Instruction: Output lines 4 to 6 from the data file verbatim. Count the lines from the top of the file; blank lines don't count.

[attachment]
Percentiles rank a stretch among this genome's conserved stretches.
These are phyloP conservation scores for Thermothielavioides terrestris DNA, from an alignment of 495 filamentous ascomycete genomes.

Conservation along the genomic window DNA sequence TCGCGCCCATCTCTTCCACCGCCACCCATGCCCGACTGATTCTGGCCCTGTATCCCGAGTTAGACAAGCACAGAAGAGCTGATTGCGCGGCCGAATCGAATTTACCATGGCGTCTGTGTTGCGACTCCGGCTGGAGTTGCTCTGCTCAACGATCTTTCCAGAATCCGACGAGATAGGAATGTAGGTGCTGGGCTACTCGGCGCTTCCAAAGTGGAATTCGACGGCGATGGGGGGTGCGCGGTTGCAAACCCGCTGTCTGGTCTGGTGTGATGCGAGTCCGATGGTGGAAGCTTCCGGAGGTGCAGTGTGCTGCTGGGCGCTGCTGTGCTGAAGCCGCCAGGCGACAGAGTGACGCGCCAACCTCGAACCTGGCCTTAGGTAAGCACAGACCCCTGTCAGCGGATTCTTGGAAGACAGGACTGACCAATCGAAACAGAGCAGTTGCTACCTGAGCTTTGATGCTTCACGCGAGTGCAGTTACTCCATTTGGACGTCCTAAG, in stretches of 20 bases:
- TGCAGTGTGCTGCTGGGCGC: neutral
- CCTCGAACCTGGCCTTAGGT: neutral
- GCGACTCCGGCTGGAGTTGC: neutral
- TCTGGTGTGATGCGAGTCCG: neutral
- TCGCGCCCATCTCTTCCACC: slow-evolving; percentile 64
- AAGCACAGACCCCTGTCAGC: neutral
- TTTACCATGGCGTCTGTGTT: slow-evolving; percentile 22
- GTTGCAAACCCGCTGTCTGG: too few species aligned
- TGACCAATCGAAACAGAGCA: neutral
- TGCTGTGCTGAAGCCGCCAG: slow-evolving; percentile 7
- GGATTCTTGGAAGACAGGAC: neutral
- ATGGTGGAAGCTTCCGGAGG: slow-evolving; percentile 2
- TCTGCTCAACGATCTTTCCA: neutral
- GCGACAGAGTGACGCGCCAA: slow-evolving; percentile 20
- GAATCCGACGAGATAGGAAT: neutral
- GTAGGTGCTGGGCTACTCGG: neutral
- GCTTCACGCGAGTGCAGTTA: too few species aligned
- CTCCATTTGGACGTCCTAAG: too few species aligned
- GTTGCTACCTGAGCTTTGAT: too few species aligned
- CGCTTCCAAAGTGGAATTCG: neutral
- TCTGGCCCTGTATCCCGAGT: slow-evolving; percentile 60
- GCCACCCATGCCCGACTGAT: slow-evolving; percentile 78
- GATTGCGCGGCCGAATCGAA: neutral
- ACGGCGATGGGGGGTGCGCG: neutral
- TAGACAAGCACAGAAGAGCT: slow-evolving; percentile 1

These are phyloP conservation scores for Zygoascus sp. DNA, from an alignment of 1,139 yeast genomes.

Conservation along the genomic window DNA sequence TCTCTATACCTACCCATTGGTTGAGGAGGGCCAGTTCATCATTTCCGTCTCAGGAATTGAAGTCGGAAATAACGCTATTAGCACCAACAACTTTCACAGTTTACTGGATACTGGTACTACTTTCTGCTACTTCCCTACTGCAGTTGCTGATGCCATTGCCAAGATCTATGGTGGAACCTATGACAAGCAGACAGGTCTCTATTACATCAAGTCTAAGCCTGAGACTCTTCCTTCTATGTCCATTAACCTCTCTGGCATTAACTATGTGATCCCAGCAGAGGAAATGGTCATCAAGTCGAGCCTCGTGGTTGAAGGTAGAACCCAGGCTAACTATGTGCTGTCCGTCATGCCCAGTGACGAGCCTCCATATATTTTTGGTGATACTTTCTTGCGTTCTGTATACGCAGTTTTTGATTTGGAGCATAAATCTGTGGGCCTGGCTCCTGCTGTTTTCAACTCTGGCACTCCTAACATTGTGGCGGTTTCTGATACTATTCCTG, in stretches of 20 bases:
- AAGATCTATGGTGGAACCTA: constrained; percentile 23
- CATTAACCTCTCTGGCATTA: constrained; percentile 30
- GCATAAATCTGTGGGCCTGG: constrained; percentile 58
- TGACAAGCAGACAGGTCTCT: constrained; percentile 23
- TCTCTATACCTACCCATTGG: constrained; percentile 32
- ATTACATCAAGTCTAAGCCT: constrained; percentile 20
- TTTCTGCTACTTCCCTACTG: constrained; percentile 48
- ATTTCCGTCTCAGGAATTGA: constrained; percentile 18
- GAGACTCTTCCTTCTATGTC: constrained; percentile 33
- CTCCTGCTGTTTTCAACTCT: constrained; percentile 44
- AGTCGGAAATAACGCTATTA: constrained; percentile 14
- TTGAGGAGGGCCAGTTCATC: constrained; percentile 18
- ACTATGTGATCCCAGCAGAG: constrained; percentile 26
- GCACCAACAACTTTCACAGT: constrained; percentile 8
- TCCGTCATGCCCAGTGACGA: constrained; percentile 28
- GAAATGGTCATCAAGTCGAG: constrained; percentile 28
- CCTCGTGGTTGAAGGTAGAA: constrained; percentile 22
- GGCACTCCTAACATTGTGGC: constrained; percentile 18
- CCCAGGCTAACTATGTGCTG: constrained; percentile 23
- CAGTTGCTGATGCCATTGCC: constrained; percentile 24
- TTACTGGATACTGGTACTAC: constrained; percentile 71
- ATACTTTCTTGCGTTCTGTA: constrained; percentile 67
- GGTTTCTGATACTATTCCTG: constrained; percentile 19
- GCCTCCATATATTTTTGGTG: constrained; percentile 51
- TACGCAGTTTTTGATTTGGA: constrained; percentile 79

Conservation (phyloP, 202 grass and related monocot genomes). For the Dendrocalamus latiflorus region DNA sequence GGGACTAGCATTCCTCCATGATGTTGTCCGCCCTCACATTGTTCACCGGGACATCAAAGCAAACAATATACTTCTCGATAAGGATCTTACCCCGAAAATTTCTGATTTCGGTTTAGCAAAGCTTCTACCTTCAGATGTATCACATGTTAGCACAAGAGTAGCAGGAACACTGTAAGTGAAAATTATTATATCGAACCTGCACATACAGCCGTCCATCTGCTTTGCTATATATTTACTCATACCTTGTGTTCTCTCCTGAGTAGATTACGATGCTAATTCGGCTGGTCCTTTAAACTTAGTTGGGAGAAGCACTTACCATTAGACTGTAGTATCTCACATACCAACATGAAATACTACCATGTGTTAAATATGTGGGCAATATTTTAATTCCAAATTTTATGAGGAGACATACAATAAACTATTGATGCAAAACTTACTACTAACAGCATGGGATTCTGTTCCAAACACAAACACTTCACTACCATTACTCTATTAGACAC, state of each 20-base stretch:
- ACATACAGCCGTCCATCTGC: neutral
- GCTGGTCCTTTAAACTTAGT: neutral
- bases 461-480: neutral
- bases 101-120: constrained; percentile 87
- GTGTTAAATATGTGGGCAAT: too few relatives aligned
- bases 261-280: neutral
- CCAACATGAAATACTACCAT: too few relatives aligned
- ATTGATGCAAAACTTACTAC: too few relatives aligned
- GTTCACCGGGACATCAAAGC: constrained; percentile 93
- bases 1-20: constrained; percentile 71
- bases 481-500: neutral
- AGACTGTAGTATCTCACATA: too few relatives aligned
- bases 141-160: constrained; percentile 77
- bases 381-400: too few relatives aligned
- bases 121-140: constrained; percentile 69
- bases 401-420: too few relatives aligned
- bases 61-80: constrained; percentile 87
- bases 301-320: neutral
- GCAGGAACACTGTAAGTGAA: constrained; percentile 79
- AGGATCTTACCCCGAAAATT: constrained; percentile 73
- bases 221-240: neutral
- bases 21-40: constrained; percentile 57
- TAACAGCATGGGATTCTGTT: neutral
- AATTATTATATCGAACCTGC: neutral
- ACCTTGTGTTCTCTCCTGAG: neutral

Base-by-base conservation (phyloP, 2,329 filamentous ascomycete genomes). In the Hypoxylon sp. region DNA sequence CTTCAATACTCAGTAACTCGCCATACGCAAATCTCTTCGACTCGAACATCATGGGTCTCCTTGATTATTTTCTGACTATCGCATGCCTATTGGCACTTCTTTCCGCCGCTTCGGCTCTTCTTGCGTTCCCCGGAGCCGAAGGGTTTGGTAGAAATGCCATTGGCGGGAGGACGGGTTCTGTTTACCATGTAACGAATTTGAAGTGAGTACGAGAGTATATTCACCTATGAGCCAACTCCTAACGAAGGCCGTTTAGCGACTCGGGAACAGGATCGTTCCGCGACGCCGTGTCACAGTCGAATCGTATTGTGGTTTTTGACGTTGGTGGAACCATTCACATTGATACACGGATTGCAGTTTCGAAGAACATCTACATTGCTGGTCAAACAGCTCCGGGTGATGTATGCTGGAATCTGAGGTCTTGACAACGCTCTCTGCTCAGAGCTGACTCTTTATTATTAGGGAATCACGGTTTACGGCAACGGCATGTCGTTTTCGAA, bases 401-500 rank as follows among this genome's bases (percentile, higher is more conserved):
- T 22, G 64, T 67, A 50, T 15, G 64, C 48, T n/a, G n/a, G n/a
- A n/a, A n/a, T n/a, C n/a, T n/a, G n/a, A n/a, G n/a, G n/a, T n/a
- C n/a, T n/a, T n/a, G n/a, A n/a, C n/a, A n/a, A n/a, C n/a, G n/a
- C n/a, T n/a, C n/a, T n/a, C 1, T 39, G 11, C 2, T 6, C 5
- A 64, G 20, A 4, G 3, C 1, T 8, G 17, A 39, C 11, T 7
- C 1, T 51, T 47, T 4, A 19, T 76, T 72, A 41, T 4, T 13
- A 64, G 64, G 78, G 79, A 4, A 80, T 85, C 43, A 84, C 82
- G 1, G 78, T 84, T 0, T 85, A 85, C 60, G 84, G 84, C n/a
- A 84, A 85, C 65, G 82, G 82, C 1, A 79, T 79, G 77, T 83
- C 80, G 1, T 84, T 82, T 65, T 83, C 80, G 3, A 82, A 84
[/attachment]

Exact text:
- TGCAGTGTGCTGCTGGGCGC: neutral
- CCTCGAACCTGGCCTTAGGT: neutral
- GCGACTCCGGCTGGAGTTGC: neutral